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The art world is talking about the front-page overview of the auction price-fixing scandal written by Ralph Blumenthal and Carol Vogel in the New York Times on Sunday, Oct. 8. The story offers background information on the principals involved in the case and some tantalizing new details surrounding the situation. Among them:
  • Christie's and its ex-CEO Christopher Davidge would seem to be getting off scot-free for their part in the price-fixing scheme under a provision of U.S. anti-trust law that provides amnesty to the first conspirator to rat out the rest. But there's no amnesty for Christie's one-time chairman Sir Anthony Tennant, who left the auctioneers in 1996 and who has refused to cooperate with the investigation.
  • Former Sotheby's president and chief executive Diana D. Brooks received permission from the company to ask prosecutors for amnesty for herself when the investigation began to heat up last December, only to be told that Christie's had beaten her to it. She now faces three years in federal prison after pleading guilty last week to felony antitrust charges and pointing the finger at her former boss, the 75-year-old auction-house owner A. Alfred Taubman.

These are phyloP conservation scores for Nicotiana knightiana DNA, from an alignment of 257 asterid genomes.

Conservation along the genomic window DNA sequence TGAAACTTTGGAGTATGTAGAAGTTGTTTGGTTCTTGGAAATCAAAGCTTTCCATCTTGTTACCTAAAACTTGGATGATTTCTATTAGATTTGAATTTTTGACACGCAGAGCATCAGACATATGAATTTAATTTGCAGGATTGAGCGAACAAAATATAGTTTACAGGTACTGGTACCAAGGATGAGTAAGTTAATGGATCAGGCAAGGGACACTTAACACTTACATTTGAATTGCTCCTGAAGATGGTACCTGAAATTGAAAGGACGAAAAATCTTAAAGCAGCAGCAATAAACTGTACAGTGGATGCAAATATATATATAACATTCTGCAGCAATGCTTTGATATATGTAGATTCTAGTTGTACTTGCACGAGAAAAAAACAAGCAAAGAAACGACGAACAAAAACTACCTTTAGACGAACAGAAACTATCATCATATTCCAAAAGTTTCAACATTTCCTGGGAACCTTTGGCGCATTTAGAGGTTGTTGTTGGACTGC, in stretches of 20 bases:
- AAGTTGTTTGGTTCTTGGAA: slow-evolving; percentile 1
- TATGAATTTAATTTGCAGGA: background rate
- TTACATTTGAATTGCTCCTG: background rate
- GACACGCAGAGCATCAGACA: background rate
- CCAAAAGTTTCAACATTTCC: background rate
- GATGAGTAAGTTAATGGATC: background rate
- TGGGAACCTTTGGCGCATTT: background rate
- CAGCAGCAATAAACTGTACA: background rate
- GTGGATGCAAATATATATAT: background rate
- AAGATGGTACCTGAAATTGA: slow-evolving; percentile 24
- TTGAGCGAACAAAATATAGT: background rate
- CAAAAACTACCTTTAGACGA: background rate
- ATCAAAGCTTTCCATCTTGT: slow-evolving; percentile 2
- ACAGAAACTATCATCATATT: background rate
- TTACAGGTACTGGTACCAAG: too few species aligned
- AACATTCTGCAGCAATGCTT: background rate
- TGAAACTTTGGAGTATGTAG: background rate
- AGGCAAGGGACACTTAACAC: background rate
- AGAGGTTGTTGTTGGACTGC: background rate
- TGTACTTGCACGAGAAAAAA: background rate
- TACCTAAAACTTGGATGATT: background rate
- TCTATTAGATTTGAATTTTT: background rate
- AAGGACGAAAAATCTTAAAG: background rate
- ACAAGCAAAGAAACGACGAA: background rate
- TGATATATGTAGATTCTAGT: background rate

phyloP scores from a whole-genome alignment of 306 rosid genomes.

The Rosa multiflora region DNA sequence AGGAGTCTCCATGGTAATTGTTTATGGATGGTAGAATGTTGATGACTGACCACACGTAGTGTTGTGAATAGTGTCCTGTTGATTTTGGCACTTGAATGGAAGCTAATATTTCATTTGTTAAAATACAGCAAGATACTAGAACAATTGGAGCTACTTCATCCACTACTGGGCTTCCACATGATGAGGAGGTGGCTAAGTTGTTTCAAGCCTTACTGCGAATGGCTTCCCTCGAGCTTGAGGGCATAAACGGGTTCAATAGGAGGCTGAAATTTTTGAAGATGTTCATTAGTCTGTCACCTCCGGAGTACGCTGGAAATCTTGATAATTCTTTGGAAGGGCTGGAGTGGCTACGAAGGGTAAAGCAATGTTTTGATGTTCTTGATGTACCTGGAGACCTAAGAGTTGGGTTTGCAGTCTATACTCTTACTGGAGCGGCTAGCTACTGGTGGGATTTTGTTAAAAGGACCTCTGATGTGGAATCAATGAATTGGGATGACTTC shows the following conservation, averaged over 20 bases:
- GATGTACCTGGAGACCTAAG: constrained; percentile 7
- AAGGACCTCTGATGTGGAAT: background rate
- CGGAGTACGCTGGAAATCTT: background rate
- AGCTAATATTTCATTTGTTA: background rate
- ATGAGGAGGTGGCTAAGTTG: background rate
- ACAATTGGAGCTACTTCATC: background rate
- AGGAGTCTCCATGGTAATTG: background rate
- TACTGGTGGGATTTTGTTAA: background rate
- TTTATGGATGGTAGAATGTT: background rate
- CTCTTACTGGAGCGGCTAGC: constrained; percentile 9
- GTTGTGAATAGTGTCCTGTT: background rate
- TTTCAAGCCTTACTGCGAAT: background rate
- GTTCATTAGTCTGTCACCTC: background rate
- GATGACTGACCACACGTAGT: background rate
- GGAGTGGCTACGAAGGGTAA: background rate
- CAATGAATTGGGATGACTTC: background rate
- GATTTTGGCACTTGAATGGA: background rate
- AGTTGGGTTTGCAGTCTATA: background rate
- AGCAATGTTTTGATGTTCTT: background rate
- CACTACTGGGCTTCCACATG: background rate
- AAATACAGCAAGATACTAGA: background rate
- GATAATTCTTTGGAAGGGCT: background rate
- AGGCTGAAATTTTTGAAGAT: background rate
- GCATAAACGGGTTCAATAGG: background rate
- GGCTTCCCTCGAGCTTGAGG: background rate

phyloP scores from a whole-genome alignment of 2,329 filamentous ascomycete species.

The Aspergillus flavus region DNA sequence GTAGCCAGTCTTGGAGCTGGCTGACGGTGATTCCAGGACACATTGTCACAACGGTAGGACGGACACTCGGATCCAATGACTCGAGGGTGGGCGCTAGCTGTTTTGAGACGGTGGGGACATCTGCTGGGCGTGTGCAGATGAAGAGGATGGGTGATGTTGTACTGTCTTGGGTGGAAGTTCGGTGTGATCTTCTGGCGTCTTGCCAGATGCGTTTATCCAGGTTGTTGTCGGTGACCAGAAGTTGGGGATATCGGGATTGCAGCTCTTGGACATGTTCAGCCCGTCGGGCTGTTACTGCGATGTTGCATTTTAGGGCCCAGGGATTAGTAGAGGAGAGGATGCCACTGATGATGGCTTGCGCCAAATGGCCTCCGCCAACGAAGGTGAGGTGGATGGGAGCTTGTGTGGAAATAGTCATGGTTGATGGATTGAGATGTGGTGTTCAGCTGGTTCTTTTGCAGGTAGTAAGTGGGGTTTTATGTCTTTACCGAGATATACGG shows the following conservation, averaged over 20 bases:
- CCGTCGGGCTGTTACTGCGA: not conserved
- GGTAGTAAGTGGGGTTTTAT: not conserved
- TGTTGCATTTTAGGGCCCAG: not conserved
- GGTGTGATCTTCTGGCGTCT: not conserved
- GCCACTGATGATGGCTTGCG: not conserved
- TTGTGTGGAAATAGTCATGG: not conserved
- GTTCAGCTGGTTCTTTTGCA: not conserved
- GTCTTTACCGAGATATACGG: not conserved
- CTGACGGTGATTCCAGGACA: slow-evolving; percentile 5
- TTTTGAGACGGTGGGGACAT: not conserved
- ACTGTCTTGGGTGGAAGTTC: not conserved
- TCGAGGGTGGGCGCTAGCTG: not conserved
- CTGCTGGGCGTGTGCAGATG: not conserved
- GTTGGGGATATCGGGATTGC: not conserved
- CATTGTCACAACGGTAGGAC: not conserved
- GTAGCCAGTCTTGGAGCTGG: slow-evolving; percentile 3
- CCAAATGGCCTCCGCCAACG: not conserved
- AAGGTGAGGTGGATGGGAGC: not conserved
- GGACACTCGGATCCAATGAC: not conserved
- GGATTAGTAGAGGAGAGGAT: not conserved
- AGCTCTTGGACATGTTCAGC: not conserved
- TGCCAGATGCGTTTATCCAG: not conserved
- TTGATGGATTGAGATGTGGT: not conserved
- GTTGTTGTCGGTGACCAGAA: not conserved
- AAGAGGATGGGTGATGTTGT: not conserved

• In addition to allegedly setting commissions, the two auction houses are said to have colluded on keeping employee salaries down and informing each other if senior staff from one house applied for a job at the other. Furthermore, both companies reportedly agreed to stop making charitable contributions to woo nonprofit sellers.
Meanwhile, Taubman has been named by the government as the focus of its investigation, but may be hard to catch, according to the Wall Street Journal. Citing unnamed sources (that sound suspiciously like the auction chief's spin doctors), the newspaper reports that prosecutors have little direct evidence linking Taubman to the conspiracy. Davidge never actually met with or talked to him, and as for Brooks' testimony, it's just "she said, he said." Taubman denies all charges, stating that "whatever Ms. Brooks chose to do, she did completely on her own without my knowledge or approval. If the need arises, I will vigorously defend myself against any charges."

The Senate last week cleared a $7 million spending increase for the National Endowment for the Arts, the first raise the agency has seen in eight years. The new $105-million budget for 2001-2002 was approved a week earlier by the House of Representatives and is now headed to President Bill Clinton for signature. The increase will fund Challenge America, a program that aims to connect arts organizations with previously underserved local communities.

While the American recording industry embroils itself in bitter lawsuits against online music distributer Napster, German chancellor Gerhard Schroeder has announced a plan to tax hardware manufacturers to compensate artists, musicians and writers whose works are distributed online, reports ArtsWire. The levy would apply to items such as CD burners, modems and personal computers, and annual royalty payments would distributed to copyright holders through Verwertungsgesellschaft Wort (literally, "Word Exploitation Corporation"), a German fee-distribution clearinghouse. Music industry representatives are predictably upset by the proposal, which could go in effect as early as next year.